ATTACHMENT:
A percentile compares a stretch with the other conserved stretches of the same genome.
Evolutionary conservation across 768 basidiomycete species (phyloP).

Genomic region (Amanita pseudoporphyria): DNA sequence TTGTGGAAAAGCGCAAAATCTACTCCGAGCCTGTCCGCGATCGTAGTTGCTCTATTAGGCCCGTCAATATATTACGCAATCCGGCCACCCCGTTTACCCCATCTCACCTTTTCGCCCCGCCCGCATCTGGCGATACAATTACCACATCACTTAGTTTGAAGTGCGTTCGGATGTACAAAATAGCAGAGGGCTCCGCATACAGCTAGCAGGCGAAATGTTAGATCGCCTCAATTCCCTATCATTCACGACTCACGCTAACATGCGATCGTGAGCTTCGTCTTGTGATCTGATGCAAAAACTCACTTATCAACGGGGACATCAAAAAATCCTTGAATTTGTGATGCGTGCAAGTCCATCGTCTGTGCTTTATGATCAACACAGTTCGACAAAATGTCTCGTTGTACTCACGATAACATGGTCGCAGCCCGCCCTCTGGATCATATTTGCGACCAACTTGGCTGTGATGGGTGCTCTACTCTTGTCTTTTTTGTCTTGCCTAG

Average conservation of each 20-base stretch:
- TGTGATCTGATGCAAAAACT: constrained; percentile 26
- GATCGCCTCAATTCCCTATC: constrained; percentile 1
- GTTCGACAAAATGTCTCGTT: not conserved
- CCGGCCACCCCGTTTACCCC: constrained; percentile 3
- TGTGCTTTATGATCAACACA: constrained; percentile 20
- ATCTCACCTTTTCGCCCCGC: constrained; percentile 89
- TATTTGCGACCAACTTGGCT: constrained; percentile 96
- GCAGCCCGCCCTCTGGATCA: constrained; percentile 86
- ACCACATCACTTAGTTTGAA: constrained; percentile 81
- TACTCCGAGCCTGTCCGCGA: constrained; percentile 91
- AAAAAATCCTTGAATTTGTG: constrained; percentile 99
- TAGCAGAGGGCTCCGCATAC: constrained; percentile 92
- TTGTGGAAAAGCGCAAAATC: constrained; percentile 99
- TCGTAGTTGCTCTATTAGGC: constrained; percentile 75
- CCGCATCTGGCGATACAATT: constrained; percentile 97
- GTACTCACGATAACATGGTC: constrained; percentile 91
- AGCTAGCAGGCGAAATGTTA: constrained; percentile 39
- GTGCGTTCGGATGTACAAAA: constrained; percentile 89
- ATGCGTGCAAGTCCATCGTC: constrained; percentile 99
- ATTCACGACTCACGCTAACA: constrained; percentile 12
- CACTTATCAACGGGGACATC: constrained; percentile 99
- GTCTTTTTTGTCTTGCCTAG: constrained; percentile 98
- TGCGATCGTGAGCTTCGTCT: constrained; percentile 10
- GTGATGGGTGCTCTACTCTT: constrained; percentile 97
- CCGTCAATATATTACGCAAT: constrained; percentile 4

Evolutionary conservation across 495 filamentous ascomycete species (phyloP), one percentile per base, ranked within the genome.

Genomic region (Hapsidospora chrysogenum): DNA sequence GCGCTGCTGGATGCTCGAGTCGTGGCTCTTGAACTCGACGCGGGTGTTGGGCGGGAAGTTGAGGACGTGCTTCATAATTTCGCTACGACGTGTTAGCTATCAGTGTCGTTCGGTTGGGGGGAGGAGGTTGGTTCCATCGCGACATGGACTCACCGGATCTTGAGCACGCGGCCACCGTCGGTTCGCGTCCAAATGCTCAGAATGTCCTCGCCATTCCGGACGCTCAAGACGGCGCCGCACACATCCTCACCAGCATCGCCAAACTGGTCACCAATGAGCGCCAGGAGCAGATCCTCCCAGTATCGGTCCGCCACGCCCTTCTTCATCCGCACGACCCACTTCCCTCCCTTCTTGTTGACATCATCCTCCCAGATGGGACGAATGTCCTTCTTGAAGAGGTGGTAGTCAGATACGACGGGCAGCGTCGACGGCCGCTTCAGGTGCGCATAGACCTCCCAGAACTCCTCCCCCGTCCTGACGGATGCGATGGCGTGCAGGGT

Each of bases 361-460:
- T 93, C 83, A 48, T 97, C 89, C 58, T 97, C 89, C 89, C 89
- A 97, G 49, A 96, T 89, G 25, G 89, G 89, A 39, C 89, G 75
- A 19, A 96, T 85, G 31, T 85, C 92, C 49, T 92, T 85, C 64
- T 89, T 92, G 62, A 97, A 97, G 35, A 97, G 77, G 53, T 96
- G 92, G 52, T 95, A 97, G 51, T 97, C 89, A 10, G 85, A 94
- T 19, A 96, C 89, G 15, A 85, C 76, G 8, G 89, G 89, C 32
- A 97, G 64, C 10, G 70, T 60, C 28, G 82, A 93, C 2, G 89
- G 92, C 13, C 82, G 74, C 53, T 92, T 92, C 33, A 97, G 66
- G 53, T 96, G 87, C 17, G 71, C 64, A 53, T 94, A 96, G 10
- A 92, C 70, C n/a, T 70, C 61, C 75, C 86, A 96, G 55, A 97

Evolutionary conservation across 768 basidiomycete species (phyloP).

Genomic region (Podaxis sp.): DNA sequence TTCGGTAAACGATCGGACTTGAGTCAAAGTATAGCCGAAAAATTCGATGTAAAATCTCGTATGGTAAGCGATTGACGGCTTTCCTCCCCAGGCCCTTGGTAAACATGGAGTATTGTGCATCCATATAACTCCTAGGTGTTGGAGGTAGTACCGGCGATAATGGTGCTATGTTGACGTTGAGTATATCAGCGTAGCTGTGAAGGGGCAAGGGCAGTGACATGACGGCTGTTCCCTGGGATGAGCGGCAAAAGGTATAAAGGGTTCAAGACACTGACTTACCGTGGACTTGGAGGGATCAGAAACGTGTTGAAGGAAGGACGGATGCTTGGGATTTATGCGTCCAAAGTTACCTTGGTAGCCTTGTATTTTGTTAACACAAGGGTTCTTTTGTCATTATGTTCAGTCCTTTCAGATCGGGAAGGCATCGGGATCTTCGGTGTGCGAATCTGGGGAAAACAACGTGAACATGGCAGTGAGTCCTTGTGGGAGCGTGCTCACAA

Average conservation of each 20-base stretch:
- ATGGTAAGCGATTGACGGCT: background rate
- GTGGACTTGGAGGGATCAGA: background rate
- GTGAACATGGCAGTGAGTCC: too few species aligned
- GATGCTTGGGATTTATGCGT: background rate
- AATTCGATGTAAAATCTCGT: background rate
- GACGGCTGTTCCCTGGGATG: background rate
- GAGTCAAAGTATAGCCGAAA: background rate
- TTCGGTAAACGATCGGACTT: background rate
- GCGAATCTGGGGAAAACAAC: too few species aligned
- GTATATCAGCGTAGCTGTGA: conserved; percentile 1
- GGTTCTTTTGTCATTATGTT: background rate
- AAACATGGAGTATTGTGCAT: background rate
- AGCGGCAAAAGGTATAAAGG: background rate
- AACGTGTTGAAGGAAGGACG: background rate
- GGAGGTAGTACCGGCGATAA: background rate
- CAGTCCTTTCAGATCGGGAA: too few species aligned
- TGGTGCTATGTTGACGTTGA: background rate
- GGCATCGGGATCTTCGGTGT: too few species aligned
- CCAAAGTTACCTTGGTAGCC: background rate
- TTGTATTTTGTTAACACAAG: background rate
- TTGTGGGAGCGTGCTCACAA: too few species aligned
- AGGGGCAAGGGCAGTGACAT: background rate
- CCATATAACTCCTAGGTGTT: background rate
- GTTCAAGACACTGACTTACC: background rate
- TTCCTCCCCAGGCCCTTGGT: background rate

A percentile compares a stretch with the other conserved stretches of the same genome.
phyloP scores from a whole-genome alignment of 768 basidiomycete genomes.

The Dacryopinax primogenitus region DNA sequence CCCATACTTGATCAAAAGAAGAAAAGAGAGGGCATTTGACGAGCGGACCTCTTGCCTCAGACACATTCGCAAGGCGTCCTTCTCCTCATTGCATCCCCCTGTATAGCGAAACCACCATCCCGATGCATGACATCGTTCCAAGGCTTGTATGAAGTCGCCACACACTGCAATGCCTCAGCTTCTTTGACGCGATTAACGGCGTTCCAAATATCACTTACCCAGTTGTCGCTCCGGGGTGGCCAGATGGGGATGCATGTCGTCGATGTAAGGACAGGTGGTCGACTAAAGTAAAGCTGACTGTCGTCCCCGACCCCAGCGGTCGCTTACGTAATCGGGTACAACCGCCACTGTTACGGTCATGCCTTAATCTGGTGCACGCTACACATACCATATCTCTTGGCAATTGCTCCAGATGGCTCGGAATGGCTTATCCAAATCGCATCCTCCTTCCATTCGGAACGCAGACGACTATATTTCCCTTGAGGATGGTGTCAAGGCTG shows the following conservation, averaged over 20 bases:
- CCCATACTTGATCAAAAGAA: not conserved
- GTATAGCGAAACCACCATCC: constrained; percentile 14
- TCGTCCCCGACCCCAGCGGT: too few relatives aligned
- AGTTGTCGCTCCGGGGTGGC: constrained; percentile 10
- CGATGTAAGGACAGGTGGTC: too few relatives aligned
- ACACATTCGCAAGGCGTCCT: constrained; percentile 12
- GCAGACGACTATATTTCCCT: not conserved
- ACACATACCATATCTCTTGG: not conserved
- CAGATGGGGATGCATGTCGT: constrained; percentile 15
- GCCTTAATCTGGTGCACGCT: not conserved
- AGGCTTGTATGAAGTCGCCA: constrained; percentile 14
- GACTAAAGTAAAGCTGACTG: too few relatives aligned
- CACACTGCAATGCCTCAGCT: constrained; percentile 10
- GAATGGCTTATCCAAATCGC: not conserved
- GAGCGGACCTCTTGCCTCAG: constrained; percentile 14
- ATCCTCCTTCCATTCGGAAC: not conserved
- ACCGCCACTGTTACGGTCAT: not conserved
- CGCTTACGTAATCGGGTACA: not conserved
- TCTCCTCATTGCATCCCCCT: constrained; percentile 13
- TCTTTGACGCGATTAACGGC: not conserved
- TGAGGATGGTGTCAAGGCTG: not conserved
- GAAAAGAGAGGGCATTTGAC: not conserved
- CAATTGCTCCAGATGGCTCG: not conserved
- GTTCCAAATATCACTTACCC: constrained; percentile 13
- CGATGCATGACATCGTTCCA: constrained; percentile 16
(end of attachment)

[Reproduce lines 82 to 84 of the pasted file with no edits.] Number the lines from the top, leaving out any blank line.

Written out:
- CAGATGGGGATGCATGTCGT: constrained; percentile 15
- GCCTTAATCTGGTGCACGCT: not conserved
- AGGCTTGTATGAAGTCGCCA: constrained; percentile 14